In many real-life situations, experts’ judgments are vague and it is difficult to estimate direct effect between elements with an exact numerical value. Instead, domain experts feel more comfortable providing their knowledge with linguistic expressions due to the complexity of the considered objects. Moreover, they may demonstrate different opinions from each other and produce different types of assessment information of performance indicators, some of which may be precise or imprecise, certain or uncertain, and complete or incomplete. These various types of linguistic assessments are very difficult to incorporate into the classical DEMATEL approach. The evidential reasoning (ER) approach was developed based on Dempster-Shaffer theory and distributed assessment framework for analyzing decision making problems with different types of uncertainties [16,17]. It can handle various kinds of human judgments such as uncertainty, fuzziness and ignorance and allow decision makers to express opinions in a flexible manner. Due to its characteristics and benefits, the ER approach has been widely applied to address decision-making problems in different areas [18,19]. To manage linguistic information without loss of information, the 2-tuple linguistic computational model was proposed by Herrera, Martínez [20] for computing with words. A well-known extension of 2-tuple linguistic method is the interval 2-tuple linguistic model [21], which employs uncertain linguistic variables to represent linguistic evaluation information. Recently, many of studies have reported decision-making models under the interval 2-tuple linguistic setting [22,23]. Consequently, the normal DEMATEL method can be extended with the ER and interval 2-tuples for more accurately constructing the network structure of interdependent healthcare performance indicators.
Based on the above analyses, this paper aims to develop a hybrid multiple criteria decision-making (MCDM) approach, called linguistic evidential DEMATEL, to analyze the total relations of performance indicators and identify KPIs for healthcare performance improvement. For the convenience of expressing uncertainties, linguistic assessments provided by domain experts are modeled via the ER approach. The interval 2-tuple linguistic model is utilized to aggregate individual opinions of experts into group assessments. Next, the DEMATEL technique is applied on the group assessment matrix, and the indicators that are of more essential importance for the whole system can be recognized. For doing so, the remainder of this paper is organized as follows: Section 1 reviews the literature on interval 2-tuples and the DEMATEL method. Section 2 introduces some basic concepts and definitions which will be utilized in this study. In Section 3, we present an extended DEMATEL approach to identify KPIs for holistic hospital management. In Section 4, a case study is conducted to illustrate the application of the proposed hybrid approach. Finally, conclusions and future research directions are given in the Section 5.

2. Literature Review

2.1. Applications of Interval 2-Tuples

Since its introduction, the interval 2-tuple linguistic method has received great attention from researchers and has been applied to many fields. For example, Xue et al. [24] combined hesitant fuzzy linguistic term sets with interval 2-tuples to deal with the hesitancy and uncertainty of decision makers and developed a QUALIFLEX-based linguistic method for robot evaluation and selection. Singh et al. [23] addressed the energy-planning problem in a new power plant set up by extending the PROMETHEE II approach to the interval 2-tuple linguistic environment. Lu et al. [25] solved the healthcare waste treatment technology selection problem with a hybrid decision-making model using interval 2-tuple induced distance operators and technique for order preference by similarity to an ideal solution (TOPSIS) method. You et al. [26] proposed an interval 2-tuple linguistic VIKOR approach for group multi-criteria supplier selection within incomplete and uncertain information environment, and Liu et al. [27] presented an attitudinal-based interval 2-tuple linguistic VIKOR method to select the best disposal site in municipal solid waste management. Liu et al. [28] suggested a failure mode and effect analysis (FMEA) method using interval 2-tuple linguistic variables and grey relational analysis (GRA), and Liu et al. [29] assessed the risk of healthcare failure modes based on interval 2-tuple hybrid weighted distance measure. In addition, Meng et al. [30] defined some generalized interval 2-tuple linguistic correlated aggregation operators based on Choquet integral and generalized Shapley function for solving the multiple criteria decision-making (MCDM) problems where the elements in a set are interdependent. Wang et al. [31] integrated interval 2-tuple linguistic method with Choquet integral aggregation operators to deal with the linguistic MCDM problems with correlated criteria. Lin et al. [32] put forward the generalized interval 2-tuple linguistic Shapley chi-square averaging operator to cope with interactive phenomenon among experts (or attributes) in MCDM. Liu et al. [33] proposed some interval 2-tuple linguistic Bonferroni mean operators for MCDM considering the interrelationships among input arguments, and Liu et al. [34] defined some dependent interval 2-tuple linguistic aggregation operators, in which the associated weights only depend on the input arguments and can relieve the effect of biased arguments on the decision results.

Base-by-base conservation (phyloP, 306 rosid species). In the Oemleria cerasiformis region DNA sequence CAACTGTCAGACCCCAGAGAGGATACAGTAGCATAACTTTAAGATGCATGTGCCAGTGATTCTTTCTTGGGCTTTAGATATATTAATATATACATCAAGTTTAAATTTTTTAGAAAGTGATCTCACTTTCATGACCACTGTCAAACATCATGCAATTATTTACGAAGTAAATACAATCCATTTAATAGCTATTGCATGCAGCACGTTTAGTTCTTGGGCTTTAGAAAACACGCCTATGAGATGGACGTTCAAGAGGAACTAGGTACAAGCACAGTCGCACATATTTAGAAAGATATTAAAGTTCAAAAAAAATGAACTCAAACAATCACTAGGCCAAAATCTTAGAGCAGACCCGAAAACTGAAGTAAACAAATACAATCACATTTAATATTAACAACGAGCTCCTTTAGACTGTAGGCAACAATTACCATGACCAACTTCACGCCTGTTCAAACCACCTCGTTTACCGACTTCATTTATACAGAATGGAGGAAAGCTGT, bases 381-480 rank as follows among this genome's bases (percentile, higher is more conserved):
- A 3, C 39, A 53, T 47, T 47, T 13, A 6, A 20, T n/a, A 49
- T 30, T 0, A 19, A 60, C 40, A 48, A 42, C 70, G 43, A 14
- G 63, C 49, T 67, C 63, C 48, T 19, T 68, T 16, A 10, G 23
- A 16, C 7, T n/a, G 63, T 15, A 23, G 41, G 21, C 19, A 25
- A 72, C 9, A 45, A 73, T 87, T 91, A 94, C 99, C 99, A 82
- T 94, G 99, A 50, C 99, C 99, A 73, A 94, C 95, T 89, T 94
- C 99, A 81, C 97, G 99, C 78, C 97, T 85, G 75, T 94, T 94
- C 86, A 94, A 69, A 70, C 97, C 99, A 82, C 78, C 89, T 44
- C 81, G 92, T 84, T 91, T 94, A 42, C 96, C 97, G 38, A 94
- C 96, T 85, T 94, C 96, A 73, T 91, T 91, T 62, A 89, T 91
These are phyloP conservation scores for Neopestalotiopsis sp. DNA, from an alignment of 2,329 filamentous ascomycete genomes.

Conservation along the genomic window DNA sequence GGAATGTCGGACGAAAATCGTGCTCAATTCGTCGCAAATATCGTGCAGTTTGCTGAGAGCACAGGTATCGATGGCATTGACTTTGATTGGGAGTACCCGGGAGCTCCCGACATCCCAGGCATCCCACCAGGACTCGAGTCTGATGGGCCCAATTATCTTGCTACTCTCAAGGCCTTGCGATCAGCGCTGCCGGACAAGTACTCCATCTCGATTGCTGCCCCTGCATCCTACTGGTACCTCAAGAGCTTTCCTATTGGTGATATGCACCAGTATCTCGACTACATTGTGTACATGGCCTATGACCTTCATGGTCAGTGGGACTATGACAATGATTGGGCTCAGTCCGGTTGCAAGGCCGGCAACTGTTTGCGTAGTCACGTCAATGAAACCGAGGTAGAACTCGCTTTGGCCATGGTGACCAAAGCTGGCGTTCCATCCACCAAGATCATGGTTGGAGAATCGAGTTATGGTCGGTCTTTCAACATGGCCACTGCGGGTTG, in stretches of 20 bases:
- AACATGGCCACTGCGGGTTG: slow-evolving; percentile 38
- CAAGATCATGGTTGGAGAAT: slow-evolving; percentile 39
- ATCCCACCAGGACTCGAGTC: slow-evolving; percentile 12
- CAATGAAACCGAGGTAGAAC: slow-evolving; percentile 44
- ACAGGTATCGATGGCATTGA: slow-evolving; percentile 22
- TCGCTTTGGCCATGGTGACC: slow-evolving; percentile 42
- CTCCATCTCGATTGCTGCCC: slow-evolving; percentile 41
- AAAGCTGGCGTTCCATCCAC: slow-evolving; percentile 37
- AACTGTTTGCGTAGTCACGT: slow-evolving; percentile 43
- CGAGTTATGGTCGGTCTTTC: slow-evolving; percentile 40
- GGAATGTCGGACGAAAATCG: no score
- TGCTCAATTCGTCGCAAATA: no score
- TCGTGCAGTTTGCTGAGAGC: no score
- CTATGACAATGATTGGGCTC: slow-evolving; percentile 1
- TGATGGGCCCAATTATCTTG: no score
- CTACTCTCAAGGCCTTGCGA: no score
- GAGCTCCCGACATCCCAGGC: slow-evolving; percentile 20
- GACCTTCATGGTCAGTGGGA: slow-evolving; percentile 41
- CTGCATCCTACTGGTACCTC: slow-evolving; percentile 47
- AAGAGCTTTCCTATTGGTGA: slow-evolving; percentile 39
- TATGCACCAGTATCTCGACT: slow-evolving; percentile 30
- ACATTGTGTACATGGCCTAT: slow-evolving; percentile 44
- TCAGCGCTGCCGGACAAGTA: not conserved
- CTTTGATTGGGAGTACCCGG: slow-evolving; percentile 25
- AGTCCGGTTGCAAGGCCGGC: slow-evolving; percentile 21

2.2. Applications of the DEMATEL Method